The Galapagos Giant Tortoise reach sexual maturity at an age of 20-25 years. They mate throughout the year, but mostly during the warm and wet season. Usually the tortoises don’t travel long distances, but when it is time for the female to lay her eggs she will travel for many kilometres to reach more sandy and dry ground near the coast.
The tortoises are herbivores, which means they only eat plants, for example cactus pads, poison apple, guava and different grasses. They can live without drinking and eating for a very long time.
It is estimated that there were around 250 000 tortoises in the Galapagos Islands at the time the islands were discovered. The number soon declined as they were hunted for by sailors who took them aboard their ships. As the tortoises can live very long without food and water the sailors could get fresh meat during their long journeys. Another threat came from the introduced animals which dig up nestings, eat the hatchlings or compete for food. In the 1970s the number of tortoises were only around 3000. Luckily there are many ongoing conservation projects in the Galapagos Islands, many introduced animals are hunted and numbers are decreasing, and there are a few Tortoise breeding centres in the Galapagos Islands where tortoises are brought up until they are big enough to be placed in their natural habitat. There are now around 20 000 tortoises in the Galapagos Islands.
When I cycled from Puerto Villamil to Muro de Las Lagrimas I saw several Giant Tortoises along the road, and there was also one near Muro de Las Lagrimas.
Puerto Villamil is situated on the south-eastern side of Isla Isabela. It is the third largest settlement in the Galapagos Islands with about 2000 inhabitants. It is a laidback place with sandy streets and a long white sandy beach in front of town. Around the central plaza there are some nice restaurants, there are a few Internet places, grocery stores, souvenir shops, laundries, a post office and a bank (but not yet with an ATM that takes foreign bankcards).
People from Puerto Villamil traditionally got their income from fishing, but now more and more are working with tourism, as the number of visiting tourists is increasing.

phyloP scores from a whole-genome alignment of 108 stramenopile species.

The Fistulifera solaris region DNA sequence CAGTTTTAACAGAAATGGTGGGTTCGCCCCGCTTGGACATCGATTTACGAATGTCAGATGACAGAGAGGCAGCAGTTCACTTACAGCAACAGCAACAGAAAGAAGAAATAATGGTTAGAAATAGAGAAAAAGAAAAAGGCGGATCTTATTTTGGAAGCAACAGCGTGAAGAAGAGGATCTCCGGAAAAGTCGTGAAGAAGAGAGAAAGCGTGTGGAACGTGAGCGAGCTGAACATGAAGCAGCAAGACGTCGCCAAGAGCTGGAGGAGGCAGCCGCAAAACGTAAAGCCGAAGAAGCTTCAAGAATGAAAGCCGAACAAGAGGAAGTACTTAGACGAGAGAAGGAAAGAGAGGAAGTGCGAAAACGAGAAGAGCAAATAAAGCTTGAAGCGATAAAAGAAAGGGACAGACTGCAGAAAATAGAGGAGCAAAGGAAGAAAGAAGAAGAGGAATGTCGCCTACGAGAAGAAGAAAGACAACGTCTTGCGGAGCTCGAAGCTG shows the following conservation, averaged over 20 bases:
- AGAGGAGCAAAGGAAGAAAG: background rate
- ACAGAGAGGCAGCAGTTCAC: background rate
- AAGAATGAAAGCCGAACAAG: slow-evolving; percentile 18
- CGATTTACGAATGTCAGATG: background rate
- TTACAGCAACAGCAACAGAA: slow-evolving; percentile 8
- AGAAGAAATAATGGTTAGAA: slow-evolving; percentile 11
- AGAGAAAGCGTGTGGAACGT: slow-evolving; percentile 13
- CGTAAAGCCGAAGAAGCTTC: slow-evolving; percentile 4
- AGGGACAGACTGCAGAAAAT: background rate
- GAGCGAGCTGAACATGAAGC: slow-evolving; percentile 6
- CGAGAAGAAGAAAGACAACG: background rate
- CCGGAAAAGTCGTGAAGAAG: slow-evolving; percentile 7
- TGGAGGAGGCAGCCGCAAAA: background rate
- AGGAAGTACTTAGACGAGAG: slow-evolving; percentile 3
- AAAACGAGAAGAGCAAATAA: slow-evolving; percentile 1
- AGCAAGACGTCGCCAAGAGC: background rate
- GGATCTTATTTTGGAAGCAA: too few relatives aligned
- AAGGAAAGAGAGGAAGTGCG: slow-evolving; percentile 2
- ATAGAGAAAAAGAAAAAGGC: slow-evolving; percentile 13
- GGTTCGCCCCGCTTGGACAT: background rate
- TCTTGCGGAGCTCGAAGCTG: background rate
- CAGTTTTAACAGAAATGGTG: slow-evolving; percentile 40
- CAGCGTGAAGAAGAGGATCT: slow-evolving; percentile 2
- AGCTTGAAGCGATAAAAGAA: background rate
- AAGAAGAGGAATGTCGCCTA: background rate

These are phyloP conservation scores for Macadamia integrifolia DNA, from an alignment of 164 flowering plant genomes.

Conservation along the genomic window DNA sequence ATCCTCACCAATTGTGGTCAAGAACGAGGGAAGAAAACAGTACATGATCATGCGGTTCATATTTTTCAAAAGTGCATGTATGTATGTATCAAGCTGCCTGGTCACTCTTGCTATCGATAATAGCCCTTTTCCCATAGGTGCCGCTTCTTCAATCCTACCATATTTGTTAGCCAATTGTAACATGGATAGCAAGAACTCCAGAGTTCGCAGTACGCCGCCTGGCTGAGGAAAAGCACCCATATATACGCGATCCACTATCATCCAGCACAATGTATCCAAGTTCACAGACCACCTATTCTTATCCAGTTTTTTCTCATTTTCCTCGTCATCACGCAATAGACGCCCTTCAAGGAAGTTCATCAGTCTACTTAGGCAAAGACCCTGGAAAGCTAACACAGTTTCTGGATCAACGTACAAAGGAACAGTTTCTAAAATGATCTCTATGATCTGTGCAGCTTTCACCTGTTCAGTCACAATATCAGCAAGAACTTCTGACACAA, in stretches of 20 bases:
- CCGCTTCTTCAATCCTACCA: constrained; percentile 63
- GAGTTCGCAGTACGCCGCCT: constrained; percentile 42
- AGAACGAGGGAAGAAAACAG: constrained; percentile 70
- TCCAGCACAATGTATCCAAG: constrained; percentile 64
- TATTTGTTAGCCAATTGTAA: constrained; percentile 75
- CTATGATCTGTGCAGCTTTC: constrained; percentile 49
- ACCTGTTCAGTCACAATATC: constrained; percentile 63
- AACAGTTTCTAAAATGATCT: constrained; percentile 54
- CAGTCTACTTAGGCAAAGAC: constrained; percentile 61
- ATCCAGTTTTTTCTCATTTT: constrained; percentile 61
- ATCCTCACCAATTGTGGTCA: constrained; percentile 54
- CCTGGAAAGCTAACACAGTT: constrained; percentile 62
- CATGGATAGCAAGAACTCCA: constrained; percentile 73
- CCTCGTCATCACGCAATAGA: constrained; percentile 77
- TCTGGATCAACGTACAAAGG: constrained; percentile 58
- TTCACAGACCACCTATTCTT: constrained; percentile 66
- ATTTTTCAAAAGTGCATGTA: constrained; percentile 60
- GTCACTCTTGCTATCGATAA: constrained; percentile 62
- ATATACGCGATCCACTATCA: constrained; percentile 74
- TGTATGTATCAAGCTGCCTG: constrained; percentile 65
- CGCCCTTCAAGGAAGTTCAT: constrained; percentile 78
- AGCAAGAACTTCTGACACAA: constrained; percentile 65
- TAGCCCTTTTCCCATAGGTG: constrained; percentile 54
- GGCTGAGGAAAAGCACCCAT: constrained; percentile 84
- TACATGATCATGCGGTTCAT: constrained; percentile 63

If you are visiting Galapagos Islands independently this is a good place to go. You have a beautiful beach right in town, there is a Tortoise Breeding Centre just outside Puerto Villamil, and there is a good place for snorkelling. Around Puerto Villamil there are several lagoons where you can spot many bird species and especially the Greater Flamingo is nice to see. You can make a trip to Muro de las Lagrimas and probably see Giant Tortoises along the road, and a trip to Las Tintoreras, an island full of Marine Iguanas and where you can also see White Tipped Reef Sharks. A very interesting tour to do is to Volcán Sierra Negra.
Puerto Villamil is named after General José Villamil who came to the Galapagos Islands in 1832 with the purpose to establish a new community, a place that was going to be a place of peace. It started out well, but as many of the settlers were convicts and rebel soldiers sent from the mainland to work, the presence of “rough characters” were to high, and also introduced domestic animals grassed on the dry, sparse vegetation. Already in 1837 General Villamil left the Galapagos Islands.
One morning I went for a walk along the sandy road west of Puerto Villamil. I came to a sign indicating that this was where the area Complejo de Humedales y Muro de las Lagrimas started. To Muro de las Lagrimas it was 5km and there seemed to be many interesting places to stop at along the road. It looked like a place I wanted to explore, but as I had little water and nothing to eat with me I thought it was better to go back to Puerto Villamil, snorkel, have lunch, rent a bike and come back in the afternoon.
Los Homedales is a wetland area with many small pools with mangrove vegetation, an important nursery ground for many aquatic animals. Along the road there are signs to interesting places to see, pools, small beaches with Marine Iguanas, a lave tunnel, an area where you can see all four species of mangroves on the island; white, jeli, red and black mangrove. There is a zone with Majagua vegetation, another with Candelabra Cactus and at one point you can see how the plants can grow on a very hard lava massif. It is all very well signed and there are information boards about the different ecosystems.